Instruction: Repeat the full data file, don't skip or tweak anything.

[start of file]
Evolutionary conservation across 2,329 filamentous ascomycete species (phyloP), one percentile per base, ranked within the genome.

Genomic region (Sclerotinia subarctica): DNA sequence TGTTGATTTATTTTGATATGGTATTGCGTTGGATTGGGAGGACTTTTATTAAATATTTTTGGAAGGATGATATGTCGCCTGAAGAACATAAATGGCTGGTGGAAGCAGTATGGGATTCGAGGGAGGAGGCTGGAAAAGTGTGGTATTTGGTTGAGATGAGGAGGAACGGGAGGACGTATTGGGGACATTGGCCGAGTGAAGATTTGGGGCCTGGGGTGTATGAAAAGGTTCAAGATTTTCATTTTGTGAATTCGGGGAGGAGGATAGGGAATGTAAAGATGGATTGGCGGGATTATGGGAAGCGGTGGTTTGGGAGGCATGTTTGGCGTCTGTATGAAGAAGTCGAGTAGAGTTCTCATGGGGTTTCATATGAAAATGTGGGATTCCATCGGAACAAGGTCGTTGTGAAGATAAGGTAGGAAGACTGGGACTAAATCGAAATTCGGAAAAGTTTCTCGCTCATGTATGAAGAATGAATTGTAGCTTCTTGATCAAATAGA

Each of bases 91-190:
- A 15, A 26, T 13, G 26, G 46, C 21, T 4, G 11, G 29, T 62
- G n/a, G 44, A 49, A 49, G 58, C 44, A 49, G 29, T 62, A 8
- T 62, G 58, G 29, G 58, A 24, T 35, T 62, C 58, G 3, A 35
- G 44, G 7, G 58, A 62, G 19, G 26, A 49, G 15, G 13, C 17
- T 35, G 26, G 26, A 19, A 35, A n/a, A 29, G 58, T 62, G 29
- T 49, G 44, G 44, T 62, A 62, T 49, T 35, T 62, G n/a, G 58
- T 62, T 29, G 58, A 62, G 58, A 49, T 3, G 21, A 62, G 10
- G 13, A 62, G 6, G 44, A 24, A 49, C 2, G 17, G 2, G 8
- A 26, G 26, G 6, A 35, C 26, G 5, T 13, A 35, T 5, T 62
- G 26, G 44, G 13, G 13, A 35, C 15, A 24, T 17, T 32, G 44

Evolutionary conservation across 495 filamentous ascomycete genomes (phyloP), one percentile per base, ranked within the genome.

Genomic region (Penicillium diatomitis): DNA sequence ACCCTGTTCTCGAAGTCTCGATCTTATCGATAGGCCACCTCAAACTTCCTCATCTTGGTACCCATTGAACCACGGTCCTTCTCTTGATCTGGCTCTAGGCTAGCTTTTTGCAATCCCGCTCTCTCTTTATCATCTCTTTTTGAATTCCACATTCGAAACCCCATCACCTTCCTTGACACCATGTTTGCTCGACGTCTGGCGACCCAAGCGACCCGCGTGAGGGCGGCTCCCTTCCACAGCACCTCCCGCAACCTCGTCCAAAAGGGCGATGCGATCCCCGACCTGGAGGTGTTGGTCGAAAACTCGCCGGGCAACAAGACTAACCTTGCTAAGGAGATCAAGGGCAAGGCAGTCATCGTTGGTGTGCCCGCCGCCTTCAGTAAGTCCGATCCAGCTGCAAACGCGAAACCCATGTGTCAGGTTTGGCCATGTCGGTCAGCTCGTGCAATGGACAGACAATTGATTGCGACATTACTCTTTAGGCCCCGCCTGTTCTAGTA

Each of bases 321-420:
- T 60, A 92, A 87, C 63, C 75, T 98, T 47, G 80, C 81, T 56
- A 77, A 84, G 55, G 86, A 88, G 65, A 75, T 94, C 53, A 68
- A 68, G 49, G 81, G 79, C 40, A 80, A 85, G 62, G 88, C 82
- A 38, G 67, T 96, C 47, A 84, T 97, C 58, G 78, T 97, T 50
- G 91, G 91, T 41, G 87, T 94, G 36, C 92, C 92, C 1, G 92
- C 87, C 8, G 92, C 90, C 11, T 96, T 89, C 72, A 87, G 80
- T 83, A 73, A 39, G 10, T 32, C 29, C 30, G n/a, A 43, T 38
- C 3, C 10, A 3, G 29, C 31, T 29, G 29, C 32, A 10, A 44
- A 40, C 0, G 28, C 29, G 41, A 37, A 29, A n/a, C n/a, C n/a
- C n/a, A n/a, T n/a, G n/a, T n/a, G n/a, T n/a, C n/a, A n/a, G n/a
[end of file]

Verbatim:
Evolutionary conservation across 2,329 filamentous ascomycete species (phyloP), one percentile per base, ranked within the genome.

Genomic region (Sclerotinia subarctica): DNA sequence TGTTGATTTATTTTGATATGGTATTGCGTTGGATTGGGAGGACTTTTATTAAATATTTTTGGAAGGATGATATGTCGCCTGAAGAACATAAATGGCTGGTGGAAGCAGTATGGGATTCGAGGGAGGAGGCTGGAAAAGTGTGGTATTTGGTTGAGATGAGGAGGAACGGGAGGACGTATTGGGGACATTGGCCGAGTGAAGATTTGGGGCCTGGGGTGTATGAAAAGGTTCAAGATTTTCATTTTGTGAATTCGGGGAGGAGGATAGGGAATGTAAAGATGGATTGGCGGGATTATGGGAAGCGGTGGTTTGGGAGGCATGTTTGGCGTCTGTATGAAGAAGTCGAGTAGAGTTCTCATGGGGTTTCATATGAAAATGTGGGATTCCATCGGAACAAGGTCGTTGTGAAGATAAGGTAGGAAGACTGGGACTAAATCGAAATTCGGAAAAGTTTCTCGCTCATGTATGAAGAATGAATTGTAGCTTCTTGATCAAATAGA

Each of bases 91-190:
- A 15, A 26, T 13, G 26, G 46, C 21, T 4, G 11, G 29, T 62
- G n/a, G 44, A 49, A 49, G 58, C 44, A 49, G 29, T 62, A 8
- T 62, G 58, G 29, G 58, A 24, T 35, T 62, C 58, G 3, A 35
- G 44, G 7, G 58, A 62, G 19, G 26, A 49, G 15, G 13, C 17
- T 35, G 26, G 26, A 19, A 35, A n/a, A 29, G 58, T 62, G 29
- T 49, G 44, G 44, T 62, A 62, T 49, T 35, T 62, G n/a, G 58
- T 62, T 29, G 58, A 62, G 58, A 49, T 3, G 21, A 62, G 10
- G 13, A 62, G 6, G 44, A 24, A 49, C 2, G 17, G 2, G 8
- A 26, G 26, G 6, A 35, C 26, G 5, T 13, A 35, T 5, T 62
- G 26, G 44, G 13, G 13, A 35, C 15, A 24, T 17, T 32, G 44

Evolutionary conservation across 495 filamentous ascomycete genomes (phyloP), one percentile per base, ranked within the genome.

Genomic region (Penicillium diatomitis): DNA sequence ACCCTGTTCTCGAAGTCTCGATCTTATCGATAGGCCACCTCAAACTTCCTCATCTTGGTACCCATTGAACCACGGTCCTTCTCTTGATCTGGCTCTAGGCTAGCTTTTTGCAATCCCGCTCTCTCTTTATCATCTCTTTTTGAATTCCACATTCGAAACCCCATCACCTTCCTTGACACCATGTTTGCTCGACGTCTGGCGACCCAAGCGACCCGCGTGAGGGCGGCTCCCTTCCACAGCACCTCCCGCAACCTCGTCCAAAAGGGCGATGCGATCCCCGACCTGGAGGTGTTGGTCGAAAACTCGCCGGGCAACAAGACTAACCTTGCTAAGGAGATCAAGGGCAAGGCAGTCATCGTTGGTGTGCCCGCCGCCTTCAGTAAGTCCGATCCAGCTGCAAACGCGAAACCCATGTGTCAGGTTTGGCCATGTCGGTCAGCTCGTGCAATGGACAGACAATTGATTGCGACATTACTCTTTAGGCCCCGCCTGTTCTAGTA

Each of bases 321-420:
- T 60, A 92, A 87, C 63, C 75, T 98, T 47, G 80, C 81, T 56
- A 77, A 84, G 55, G 86, A 88, G 65, A 75, T 94, C 53, A 68
- A 68, G 49, G 81, G 79, C 40, A 80, A 85, G 62, G 88, C 82
- A 38, G 67, T 96, C 47, A 84, T 97, C 58, G 78, T 97, T 50
- G 91, G 91, T 41, G 87, T 94, G 36, C 92, C 92, C 1, G 92
- C 87, C 8, G 92, C 90, C 11, T 96, T 89, C 72, A 87, G 80
- T 83, A 73, A 39, G 10, T 32, C 29, C 30, G n/a, A 43, T 38
- C 3, C 10, A 3, G 29, C 31, T 29, G 29, C 32, A 10, A 44
- A 40, C 0, G 28, C 29, G 41, A 37, A 29, A n/a, C n/a, C n/a
- C n/a, A n/a, T n/a, G n/a, T n/a, G n/a, T n/a, C n/a, A n/a, G n/a